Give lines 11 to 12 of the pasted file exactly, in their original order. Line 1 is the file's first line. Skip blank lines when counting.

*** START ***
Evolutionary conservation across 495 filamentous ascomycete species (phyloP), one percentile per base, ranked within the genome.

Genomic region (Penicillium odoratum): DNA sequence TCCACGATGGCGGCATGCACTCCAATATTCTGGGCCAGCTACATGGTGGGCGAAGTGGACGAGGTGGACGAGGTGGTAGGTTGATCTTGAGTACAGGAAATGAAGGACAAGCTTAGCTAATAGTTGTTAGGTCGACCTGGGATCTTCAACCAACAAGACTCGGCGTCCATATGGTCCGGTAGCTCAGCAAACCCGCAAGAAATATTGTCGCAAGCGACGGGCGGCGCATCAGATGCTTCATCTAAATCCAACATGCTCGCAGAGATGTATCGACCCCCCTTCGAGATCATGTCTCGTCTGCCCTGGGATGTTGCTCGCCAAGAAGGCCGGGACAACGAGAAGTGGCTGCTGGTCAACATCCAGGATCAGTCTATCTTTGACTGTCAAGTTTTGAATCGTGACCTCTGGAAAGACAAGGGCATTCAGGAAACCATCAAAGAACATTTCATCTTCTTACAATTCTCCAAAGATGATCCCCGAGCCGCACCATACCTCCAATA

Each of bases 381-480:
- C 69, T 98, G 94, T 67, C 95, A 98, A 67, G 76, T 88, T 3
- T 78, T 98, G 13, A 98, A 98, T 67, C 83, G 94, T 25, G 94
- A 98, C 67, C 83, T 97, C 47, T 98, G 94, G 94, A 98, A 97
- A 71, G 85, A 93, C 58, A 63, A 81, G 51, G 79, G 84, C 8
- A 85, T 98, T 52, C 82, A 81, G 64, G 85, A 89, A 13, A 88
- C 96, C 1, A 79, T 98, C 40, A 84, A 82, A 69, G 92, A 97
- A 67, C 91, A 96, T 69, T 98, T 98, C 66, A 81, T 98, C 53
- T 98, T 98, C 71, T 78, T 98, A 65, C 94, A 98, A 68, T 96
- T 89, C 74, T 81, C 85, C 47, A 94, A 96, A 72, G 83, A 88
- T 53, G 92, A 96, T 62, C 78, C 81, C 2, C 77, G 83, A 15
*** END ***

- T 98, T 98, C 71, T 78, T 98, A 65, C 94, A 98, A 68, T 96
- T 89, C 74, T 81, C 85, C 47, A 94, A 96, A 72, G 83, A 88